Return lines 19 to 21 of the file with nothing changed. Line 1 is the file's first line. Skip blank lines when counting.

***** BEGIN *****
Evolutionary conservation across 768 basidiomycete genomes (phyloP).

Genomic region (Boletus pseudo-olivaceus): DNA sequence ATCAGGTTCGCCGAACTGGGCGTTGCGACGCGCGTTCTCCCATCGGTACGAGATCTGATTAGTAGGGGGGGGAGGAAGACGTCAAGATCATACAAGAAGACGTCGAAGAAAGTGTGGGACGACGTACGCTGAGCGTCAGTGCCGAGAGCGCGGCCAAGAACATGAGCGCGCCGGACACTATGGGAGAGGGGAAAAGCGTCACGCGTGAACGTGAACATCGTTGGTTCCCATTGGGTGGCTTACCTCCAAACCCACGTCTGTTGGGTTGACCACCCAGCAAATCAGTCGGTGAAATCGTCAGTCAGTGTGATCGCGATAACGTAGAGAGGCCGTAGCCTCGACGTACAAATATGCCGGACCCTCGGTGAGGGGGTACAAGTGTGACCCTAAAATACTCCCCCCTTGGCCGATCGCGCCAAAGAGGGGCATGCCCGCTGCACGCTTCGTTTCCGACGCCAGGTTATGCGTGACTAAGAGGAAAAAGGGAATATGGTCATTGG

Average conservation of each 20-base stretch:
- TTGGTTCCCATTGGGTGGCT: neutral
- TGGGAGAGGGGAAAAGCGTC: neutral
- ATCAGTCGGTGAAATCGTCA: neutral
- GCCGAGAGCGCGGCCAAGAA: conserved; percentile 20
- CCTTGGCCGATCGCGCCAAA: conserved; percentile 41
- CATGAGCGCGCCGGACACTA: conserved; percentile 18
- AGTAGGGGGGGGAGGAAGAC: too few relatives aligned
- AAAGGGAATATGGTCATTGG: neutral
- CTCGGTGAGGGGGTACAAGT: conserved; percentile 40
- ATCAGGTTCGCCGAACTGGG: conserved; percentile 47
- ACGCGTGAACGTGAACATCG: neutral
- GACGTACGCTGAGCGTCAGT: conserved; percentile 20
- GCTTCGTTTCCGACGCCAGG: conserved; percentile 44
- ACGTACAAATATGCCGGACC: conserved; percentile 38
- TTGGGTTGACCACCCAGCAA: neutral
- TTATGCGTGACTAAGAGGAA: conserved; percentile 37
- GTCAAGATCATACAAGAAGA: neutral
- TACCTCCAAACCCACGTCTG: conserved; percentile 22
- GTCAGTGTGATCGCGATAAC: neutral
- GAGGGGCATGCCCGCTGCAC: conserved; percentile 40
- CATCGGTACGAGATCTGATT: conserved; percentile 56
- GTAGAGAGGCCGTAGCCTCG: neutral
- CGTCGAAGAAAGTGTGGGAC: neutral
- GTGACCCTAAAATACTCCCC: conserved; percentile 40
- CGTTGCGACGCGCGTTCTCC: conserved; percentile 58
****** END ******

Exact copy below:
- TTATGCGTGACTAAGAGGAA: conserved; percentile 37
- GTCAAGATCATACAAGAAGA: neutral
- TACCTCCAAACCCACGTCTG: conserved; percentile 22